Parlee Cycles is building a bike that encapsulates the forward-thinking design ideas of the Toyota Prius. Join us for updates from blogger John Watson of ProllyisnotProbably.com as he documents the process from day one.
There is a choice to be made every time something is built. It can either be done the way that is tried-and-true, or you can venture into the unknown in hopes of making that something better than it was before. This is the path taken by the Toyota Prius and its designers. Building upon the familiar foundations of a car, the Prius is an optimized version of something we were already familiar with. By blending cutting-edge technology with simple, sustainable materials, the Prius became a benchmark of efficiency, a testament to those who innovated and dared to make it so, and the cornerstone of a philosophy that is changing the way we drive today. Knowing that this philosophy isn’t only applicable to cars, Toyota and Saatchi LA set out on yet another venture into the unknown by asking: What if the Prius were a bicycle?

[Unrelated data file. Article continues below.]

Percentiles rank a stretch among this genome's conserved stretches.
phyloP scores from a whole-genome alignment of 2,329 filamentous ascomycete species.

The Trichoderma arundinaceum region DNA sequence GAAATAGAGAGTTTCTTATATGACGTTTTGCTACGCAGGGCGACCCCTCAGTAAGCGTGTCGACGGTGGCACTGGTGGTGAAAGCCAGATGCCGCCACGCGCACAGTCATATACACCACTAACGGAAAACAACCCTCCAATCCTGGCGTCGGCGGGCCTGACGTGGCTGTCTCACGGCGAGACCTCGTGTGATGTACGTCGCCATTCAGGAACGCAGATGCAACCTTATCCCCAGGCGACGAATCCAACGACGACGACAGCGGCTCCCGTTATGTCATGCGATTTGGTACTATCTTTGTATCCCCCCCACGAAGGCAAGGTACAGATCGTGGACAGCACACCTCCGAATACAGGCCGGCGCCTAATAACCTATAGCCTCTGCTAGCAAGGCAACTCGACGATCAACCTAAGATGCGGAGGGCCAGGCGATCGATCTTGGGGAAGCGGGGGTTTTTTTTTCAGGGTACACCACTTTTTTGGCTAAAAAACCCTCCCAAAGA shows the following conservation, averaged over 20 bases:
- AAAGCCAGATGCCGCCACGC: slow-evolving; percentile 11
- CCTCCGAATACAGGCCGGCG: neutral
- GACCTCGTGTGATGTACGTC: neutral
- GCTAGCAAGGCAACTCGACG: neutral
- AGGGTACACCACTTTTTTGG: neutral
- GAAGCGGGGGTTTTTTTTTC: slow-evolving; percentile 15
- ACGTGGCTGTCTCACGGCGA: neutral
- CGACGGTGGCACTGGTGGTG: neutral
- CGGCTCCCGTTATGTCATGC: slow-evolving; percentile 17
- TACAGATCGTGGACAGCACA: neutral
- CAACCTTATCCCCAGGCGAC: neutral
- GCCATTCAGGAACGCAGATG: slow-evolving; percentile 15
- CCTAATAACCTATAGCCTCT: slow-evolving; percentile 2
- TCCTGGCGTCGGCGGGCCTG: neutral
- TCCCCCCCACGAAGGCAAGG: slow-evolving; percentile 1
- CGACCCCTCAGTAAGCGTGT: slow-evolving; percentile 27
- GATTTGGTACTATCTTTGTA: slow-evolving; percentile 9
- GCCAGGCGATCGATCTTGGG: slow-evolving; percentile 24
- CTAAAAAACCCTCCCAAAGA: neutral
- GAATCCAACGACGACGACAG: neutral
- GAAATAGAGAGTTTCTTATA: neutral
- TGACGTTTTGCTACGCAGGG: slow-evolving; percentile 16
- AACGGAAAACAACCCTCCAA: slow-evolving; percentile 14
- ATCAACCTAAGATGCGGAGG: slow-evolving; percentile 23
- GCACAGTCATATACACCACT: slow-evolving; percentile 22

In search of an answer, Toyota and Saatchi enlisted the help of renowned bike builder Parlee Cycles and the masterminds of Deeplocal to build the Prius X Parlee (PXP) concept bicycle over the course of ten weeks. Imbued with the spirit of Prius, this aero-road bike is also a purpose-built machine that blends simplicity with the complex to become a better, more efficient version of something that already exists.